Do you have two carts from the PocketLab Maker Kits? Do you have two PocketLabs? You probably have at least two students in your physics class with iPhones. Do they have the VelocityLap app installed on their iPhones? Then you have the major components for your students to investigate conservation of momentum when two carts on a track "explode".
With gas prices as high as they are and having a growing concern for the environment, Americans today are becoming conscious about things they can do to improve fuel efficiency. Many realize that driving at the posted speed limits promotes both safety and reduces the rate at which fuel is consumed. With these things in mind, some have purchased hybrid vehicles including the Toyota Prius, all-electric vehicles such as the Nissan LEAF, or range-extending vehicles such as the Chevy Volt. Those with EV's soon realize that they get more miles per charge if they avoid driving at excessively hi
PocketLab makes is quite easy to investigate and verify the inverse cube law for the magnetic field of a neodymium magnet as a function of distance from the magnet. All that is needed in addition to The PocketLab is a centimeter ruler, small neodymium magnet, a small block of wood and a little double stick tape. The photo below shows how the neodymium magnet is taped to the block of wood with the magnet located at the 10 cm mark on the NSTA ruler. The height of the center of the magnet is at about the height of the circuit board inside of PocketLab. The X on the front face of PocketLab
One of the classes of problems dealing with magnetic fields concerns the production of a magnetic field by a current-carrying conductor or by moving charges. It was Oersted who discovered back in the early 1800's that currents produce magnetic effects. The quantitative relationship between the magnetic field strength and the current was later embodied in Ampere's Law, an extension of which made by Maxwell is one of the four basic equations of electromagnetism.
In this lesson students will find that a current-carrying loop can be regarded as a magnetic dipole, as it generates a magnetic field for points on its axis. The figure below shows a diagram and the equation for the magnetic field B. Derivation of this equation requries knowledge of the Biot-Savart Law, calculus and trigonometry. But in this lesson we are interested only in comparing experimental results from PocketLab's magnetometer to the theoretical equation in the figure below. More advanced students can consider derivation of the equation, if they wish.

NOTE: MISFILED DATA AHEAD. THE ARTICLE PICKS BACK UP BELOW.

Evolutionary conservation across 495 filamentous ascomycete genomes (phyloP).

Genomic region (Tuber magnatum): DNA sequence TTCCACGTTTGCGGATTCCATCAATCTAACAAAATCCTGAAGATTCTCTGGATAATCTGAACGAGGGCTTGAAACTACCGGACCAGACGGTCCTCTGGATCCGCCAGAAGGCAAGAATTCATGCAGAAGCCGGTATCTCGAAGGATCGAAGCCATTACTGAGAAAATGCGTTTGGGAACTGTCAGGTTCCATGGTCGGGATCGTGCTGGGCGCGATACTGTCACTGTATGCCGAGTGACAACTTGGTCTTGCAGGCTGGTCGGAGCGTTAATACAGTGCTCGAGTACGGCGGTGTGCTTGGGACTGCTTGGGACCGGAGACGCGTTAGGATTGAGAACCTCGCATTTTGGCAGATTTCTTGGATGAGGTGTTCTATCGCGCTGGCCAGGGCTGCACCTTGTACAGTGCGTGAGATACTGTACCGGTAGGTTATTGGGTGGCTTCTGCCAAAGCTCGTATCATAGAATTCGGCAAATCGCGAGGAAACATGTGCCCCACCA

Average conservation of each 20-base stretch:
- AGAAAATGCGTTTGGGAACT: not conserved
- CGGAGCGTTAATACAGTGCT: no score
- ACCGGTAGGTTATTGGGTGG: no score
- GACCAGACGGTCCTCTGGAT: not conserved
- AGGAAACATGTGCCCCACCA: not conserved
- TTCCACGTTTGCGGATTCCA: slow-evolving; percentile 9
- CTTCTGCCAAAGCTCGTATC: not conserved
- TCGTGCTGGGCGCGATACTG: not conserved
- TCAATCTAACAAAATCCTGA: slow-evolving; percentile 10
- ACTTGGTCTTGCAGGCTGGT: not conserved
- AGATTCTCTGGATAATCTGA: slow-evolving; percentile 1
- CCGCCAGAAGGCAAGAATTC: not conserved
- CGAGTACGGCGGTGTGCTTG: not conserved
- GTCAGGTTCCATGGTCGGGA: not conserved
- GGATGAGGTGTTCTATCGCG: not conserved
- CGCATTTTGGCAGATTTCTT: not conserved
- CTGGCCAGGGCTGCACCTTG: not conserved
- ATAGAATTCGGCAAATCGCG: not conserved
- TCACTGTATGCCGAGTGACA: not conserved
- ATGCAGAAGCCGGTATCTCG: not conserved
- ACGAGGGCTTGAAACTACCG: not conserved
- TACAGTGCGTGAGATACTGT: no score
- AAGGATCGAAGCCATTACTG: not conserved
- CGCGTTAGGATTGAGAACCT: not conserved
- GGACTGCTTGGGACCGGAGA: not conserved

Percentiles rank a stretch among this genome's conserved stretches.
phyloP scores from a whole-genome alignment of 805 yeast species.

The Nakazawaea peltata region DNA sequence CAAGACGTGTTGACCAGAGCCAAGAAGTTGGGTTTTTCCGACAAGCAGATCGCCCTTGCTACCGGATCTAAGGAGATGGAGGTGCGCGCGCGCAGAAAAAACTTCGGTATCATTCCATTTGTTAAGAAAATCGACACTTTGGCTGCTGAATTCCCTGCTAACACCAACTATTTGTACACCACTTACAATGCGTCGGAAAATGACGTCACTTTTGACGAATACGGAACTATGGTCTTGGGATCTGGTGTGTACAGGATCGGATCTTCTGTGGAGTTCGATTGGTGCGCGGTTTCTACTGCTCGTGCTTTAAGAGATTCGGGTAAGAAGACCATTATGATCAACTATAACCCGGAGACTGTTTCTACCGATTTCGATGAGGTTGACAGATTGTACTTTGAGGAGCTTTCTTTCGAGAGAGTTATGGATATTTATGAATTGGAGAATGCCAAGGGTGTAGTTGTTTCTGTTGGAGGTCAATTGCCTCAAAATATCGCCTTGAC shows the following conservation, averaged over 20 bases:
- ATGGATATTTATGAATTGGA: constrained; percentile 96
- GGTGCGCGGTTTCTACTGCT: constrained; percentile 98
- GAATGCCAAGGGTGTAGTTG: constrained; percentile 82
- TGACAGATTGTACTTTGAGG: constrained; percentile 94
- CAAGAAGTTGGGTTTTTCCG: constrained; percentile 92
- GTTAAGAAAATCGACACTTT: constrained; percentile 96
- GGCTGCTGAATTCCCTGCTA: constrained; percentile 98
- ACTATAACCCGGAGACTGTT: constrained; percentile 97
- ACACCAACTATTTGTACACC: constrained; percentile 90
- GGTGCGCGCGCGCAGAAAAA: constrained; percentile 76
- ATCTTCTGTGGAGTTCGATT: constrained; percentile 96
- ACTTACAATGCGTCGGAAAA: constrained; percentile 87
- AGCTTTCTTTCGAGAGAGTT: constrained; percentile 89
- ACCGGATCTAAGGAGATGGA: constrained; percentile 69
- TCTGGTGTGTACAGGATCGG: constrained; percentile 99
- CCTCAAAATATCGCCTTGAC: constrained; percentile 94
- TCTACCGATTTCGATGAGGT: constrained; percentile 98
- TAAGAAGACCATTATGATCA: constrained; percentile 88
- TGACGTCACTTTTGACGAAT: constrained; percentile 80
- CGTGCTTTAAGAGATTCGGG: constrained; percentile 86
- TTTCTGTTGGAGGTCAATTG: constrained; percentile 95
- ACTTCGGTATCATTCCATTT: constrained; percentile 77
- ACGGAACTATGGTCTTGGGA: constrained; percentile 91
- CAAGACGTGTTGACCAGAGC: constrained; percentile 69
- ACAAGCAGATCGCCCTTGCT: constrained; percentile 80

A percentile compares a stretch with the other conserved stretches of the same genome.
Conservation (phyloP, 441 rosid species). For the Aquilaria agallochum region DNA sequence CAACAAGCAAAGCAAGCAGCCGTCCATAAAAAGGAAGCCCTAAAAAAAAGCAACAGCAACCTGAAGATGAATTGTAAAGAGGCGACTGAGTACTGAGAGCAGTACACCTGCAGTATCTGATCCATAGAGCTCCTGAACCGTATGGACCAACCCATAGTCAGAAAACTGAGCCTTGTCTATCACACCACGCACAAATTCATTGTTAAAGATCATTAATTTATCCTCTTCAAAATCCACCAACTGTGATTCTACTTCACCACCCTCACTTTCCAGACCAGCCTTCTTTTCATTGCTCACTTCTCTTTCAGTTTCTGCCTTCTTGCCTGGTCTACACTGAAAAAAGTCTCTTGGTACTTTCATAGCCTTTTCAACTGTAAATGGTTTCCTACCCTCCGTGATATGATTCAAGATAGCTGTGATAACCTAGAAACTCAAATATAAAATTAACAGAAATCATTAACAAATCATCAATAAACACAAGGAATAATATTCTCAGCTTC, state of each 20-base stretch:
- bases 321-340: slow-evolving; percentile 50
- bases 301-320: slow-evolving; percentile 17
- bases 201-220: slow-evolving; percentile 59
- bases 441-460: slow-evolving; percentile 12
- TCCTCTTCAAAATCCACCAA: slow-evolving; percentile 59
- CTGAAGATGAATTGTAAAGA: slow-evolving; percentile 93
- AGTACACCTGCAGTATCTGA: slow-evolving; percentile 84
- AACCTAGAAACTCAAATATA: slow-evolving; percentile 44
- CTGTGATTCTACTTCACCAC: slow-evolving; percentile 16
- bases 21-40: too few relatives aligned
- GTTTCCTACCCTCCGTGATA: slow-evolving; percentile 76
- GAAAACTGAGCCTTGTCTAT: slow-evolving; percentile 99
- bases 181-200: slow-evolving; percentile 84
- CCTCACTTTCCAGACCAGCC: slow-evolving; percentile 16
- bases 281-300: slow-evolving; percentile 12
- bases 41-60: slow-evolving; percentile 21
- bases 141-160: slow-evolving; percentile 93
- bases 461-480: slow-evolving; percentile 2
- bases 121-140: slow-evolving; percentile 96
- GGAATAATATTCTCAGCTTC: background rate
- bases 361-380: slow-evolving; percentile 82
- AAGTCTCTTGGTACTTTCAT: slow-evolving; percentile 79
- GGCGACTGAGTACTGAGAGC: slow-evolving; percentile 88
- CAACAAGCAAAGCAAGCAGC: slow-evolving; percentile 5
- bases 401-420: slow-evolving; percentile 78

This experiment allows one to do a quantitative investigation of the damped harmonic motion of a swinging pendulum. The pendulum is a piece of wood about a yard long from a Michael's hobby shop one end of which has been attached to a PocketLab by a rubber band. The other end is taped to the top of a doorway, allowing the resultant pendulum to swing back-and-forth as shown in the image below.
An oscillating cart with a PocketLab provides an interesting way to study Newton's Second Law of Motion as well as some principles of damped harmonic motion. The apparatus setup is shown in the figure below. The small dynamics cart that can quickly be made from parts included in the PocketLab Maker Kit is shown in its equilibrium position. Rubber bands are attached to each side of the cart and to two ring stands weighted down with some heavy books. It is best to use rubber bands that provide as small Newton/meter as possible. PocketLab is attached to the cart with its x-axis parallel t
PocketLab is a perfect device for determining the quantitative relationship between the length of a pendulum and its period of oscillation. Pendulums of known lengths were made from balsa wood strips such as those available from Michaels and other hobby stores. The photo below shows six such pendulums of lengths 15, 30, 45, 60, 75, and 90 cm alongside a meter stick. The picture shows that PocketLab was taped with double-stick mounting tape to the pendulum whose length is 45 cm.
In this experiment students will use PocketLab to collect data related to the cooling of a container of hot water as time goes on. Sir Isaac Newton modeled this process under the assumption that the rate at which heat moves from one object to another is proportional to the difference in temperature between the two objects, i.e., the cooling rate = -k*TempDiff. In the case of this experiment, the two objects are water and air. Newton showed that TempDiff = To * exp(-kt), where TempDiff is the temperature difference at time t and To is the temperature difference at time zero.
With a pressure sensor built into PocketLab, there must surely be some way to investigate Boyle's Law. This law states that pressure and volume of an ideal gas are inversely proportional to one another provided that the temperature and amount of gas are kept constant within a closed system. What is needed is a closed system that is large enough to hold PocketLab in a way that pressure can be sensed while changing the volume of the enclosed gas (in our case, air).